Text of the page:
Sunday, September 19, 2010


Christian Siriano: he's back in the game

Last season, I was a bit harsh (i.e. "Christian Siriano up in smoke") on Project Runway alum, Christian Siriano's, fall 2010 collection. I think it was a coupling of the fog machine (which pretty much ruined any chances of a good runway shot) as well as a lack of what we know and love Siriano for - romantic details and an over-the-top finale. Well, this season, I am relieved to say, was magic: the Ralph Lauren-reminiscent bronze sequin gown (with a neckline to die for), champagne metallic suits, buttery leather capes and fluted shorts, and - of course - finale girls swathed in organza and chiffon.

Saturday, September 18, 2010

Rodarte's dessert dream

I cannot get enough of Rodarte's color palette for spring. Such an epic representation of opulence as well as a new take on neutrals, the collection has such a fresh take on dessert inspirations. A mirage of golds, dirty and muted neons, and citrines, I love the way the colors played with the models' tan skin, dark brows and metallic lips. The shapes were also so interesting and new - triangles of exposed midriff, boxed minis layered over tulip skirts and heavily draped shoulders all played up this story of a deserted diva.

Tuesday, September 14, 2010

Marc Jacobs S/S 2011 - Meoww

An annual show stopper, he- and we expect nothing less- has done it again. Switching gears quite dramatically from his fall collection, Marc Jacobs sent a rainbow of sunburst orange bell-sleeved, mandarin collar coats, plum-puffed party dresses and Missoni-inspired magenta zig-zag knits down the baroque gold runway to an audience of socialites, celebrities and industry demigods who were all biting their lips and counting down the days until they could get their hands on a piece of his genius.

Sunday, September 12, 2010

Prabal Gurung strung out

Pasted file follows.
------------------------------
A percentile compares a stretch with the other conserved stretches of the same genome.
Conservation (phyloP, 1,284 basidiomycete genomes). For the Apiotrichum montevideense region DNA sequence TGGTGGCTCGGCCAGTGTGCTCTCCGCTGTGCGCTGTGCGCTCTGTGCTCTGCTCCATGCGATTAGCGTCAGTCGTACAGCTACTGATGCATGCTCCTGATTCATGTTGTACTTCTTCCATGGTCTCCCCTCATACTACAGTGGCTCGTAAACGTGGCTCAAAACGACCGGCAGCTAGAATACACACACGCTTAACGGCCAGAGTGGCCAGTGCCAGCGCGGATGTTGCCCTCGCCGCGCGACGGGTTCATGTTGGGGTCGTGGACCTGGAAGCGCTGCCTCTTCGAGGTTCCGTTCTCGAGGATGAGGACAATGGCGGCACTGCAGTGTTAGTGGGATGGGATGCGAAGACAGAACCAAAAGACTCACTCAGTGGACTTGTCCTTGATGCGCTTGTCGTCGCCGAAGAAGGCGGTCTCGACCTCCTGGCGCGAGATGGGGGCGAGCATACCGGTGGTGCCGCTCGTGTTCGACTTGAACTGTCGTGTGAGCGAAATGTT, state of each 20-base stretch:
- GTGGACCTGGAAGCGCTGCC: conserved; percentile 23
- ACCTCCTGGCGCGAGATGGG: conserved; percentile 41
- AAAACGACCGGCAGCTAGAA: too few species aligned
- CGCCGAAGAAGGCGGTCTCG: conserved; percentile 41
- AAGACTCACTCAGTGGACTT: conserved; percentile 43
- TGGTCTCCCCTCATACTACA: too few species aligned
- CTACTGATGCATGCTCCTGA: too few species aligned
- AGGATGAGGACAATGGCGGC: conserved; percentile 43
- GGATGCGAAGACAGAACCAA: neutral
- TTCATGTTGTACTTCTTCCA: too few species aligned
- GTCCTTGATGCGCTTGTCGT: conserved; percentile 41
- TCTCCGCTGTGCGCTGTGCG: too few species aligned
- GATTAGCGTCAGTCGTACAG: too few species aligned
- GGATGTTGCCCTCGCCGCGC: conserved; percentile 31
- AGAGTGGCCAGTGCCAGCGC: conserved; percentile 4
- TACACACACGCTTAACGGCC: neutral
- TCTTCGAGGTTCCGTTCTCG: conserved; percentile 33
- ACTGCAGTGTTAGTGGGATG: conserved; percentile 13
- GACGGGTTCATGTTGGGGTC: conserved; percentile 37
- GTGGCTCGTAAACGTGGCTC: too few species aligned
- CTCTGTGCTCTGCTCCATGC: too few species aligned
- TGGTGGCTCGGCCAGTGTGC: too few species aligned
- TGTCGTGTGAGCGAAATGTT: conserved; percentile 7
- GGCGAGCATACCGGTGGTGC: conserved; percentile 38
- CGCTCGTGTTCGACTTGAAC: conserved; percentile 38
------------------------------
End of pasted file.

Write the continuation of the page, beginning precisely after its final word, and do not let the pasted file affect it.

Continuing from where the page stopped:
I was quite intrigued by the progression of Prabal Gurung's S/S 2011 show. He started off by sending six looks down the runway with a color scheme straight out of the brightest Crayola box, but then dramatically shifted gears to a completely sheer, nude set of looks. Although I was excited by both of these seemingly contradictory aesthetics, the collection didn't seem to have that total cohesion or chameleon-like growth that I think is so important. Each season, I like to be able to reference a designer's collection with a few key monikers that trigger images and memories from the show but, I feel like those few adjectives don't really exist for Prabal Gurung's latest collection.

Best of NYFW so far: Jill Stuart

Switching gears from her last collection that had most of us fearing that we were going to see more of the models than we would like (scandalous minis had models tugging down hemlines as they posed for photogs), this season, Jill Stuart returned to her classic roots - the reason we all fell in love with the Jill Stuart "girl" to begin with. Probably my favorite collection of the season so far, I about died when the navy sateen cape and tunic dress came down the runway. And what about the transparent tulle, black and white lined, 50's silhouette classic - sheer genius. And those copper cigarette trousers - sartorial splendor.